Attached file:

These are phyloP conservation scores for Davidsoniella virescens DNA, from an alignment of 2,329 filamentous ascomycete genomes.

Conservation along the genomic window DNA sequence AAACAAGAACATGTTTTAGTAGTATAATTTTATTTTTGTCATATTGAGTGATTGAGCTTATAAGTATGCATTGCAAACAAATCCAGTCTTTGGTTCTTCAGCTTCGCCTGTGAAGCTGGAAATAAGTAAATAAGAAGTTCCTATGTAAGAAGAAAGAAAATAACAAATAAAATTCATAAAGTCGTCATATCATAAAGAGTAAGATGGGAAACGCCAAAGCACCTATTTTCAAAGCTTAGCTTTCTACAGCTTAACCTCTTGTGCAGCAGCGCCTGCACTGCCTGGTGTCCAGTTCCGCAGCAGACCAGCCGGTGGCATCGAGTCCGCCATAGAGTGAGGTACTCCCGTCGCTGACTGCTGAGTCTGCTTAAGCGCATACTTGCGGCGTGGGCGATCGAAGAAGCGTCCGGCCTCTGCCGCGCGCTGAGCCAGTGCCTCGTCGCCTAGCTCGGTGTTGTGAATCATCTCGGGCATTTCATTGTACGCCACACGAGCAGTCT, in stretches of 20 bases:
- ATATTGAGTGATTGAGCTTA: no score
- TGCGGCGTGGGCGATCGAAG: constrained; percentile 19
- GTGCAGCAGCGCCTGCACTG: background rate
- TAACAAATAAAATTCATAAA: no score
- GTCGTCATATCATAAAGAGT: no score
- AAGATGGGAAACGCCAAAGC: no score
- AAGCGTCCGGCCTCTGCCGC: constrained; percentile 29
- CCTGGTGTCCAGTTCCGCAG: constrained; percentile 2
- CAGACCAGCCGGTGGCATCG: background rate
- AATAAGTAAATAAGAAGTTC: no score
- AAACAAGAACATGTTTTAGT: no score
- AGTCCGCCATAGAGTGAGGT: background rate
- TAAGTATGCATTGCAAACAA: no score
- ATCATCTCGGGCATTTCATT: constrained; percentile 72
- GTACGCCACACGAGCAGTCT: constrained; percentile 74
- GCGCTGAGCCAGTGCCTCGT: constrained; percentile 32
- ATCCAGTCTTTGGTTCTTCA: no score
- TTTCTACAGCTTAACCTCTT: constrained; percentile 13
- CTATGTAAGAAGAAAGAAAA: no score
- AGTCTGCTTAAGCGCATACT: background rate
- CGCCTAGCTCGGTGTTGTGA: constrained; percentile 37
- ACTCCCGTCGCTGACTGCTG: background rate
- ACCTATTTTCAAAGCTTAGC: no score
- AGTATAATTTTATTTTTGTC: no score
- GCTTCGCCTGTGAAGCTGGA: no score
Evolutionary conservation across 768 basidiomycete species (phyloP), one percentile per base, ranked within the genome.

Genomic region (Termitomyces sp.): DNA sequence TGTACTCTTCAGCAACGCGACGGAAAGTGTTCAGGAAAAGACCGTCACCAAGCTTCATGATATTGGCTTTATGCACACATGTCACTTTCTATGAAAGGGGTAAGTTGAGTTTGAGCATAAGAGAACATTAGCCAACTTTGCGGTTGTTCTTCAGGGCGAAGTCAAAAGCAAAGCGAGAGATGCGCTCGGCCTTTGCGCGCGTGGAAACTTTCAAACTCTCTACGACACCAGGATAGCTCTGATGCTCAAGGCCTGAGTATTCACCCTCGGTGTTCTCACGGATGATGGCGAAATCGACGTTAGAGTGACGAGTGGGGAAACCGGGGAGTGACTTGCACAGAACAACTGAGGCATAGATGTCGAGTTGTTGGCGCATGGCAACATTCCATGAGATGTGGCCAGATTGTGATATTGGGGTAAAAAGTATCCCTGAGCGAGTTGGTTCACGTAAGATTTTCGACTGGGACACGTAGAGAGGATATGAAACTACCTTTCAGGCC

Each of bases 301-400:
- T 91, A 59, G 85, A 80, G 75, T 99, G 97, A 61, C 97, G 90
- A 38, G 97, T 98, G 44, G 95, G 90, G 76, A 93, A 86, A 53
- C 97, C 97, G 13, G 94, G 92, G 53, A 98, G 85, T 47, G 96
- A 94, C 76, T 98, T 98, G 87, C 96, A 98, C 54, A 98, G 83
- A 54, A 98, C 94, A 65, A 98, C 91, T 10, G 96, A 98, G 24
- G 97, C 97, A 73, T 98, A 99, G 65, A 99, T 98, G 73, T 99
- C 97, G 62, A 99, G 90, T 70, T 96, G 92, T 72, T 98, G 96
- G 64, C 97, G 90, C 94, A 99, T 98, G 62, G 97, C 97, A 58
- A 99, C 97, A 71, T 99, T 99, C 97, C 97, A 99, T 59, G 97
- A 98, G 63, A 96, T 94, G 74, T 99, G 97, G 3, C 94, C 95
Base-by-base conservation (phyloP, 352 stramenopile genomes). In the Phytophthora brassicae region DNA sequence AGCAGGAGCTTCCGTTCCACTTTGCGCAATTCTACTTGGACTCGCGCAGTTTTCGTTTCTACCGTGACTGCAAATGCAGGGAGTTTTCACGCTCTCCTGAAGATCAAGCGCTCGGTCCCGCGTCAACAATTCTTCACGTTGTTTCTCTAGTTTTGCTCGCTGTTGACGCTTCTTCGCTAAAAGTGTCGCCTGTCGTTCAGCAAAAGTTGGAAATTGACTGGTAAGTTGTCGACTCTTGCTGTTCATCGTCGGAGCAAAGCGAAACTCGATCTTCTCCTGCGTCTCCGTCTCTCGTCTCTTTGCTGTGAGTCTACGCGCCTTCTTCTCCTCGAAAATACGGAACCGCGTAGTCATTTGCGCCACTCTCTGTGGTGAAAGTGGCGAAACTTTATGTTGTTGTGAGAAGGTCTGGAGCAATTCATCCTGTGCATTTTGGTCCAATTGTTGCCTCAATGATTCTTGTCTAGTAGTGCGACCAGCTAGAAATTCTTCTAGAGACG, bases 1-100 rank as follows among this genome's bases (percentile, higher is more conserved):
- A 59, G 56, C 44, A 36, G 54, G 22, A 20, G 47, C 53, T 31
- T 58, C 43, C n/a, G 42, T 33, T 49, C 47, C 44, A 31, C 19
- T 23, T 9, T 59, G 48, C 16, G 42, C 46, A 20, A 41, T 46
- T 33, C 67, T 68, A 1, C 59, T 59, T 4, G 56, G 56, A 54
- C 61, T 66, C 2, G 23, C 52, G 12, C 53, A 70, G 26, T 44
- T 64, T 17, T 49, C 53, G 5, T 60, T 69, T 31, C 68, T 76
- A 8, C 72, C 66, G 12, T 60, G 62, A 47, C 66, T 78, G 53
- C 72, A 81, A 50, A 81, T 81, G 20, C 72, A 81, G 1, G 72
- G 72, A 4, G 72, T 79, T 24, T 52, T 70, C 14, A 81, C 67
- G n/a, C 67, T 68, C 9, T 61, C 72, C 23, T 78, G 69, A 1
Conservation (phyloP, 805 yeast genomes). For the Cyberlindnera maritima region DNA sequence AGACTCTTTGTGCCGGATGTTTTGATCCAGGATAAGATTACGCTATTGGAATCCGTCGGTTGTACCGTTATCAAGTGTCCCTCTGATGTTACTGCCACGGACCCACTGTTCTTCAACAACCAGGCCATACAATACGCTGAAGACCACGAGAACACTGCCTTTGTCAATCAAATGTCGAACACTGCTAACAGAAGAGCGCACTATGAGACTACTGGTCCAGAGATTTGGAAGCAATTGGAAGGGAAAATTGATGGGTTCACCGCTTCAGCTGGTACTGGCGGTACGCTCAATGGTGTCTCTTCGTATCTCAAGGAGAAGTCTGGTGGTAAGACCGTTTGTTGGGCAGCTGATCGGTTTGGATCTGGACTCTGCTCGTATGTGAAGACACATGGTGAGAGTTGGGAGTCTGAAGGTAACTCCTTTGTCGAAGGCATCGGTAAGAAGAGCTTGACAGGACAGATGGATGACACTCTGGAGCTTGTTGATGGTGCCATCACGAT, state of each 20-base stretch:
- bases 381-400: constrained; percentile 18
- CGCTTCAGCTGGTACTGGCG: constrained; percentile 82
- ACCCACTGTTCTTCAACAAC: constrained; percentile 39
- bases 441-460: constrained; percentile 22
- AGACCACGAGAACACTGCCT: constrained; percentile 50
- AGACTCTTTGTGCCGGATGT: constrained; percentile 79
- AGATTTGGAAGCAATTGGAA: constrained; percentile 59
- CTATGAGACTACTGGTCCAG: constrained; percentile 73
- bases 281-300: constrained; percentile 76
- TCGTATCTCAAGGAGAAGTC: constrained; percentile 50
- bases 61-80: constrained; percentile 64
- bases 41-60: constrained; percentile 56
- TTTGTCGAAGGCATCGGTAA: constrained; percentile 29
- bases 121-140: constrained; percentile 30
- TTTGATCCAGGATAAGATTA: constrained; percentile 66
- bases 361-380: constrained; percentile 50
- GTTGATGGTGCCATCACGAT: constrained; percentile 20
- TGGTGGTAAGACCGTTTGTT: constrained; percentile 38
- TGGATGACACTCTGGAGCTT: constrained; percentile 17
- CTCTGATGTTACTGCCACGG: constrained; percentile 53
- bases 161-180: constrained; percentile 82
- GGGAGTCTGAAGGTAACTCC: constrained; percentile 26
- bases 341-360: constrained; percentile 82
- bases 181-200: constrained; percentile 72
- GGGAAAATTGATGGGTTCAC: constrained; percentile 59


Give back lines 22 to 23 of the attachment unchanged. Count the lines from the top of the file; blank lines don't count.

- AGTCTGCTTAAGCGCATACT: background rate
- CGCCTAGCTCGGTGTTGTGA: constrained; percentile 37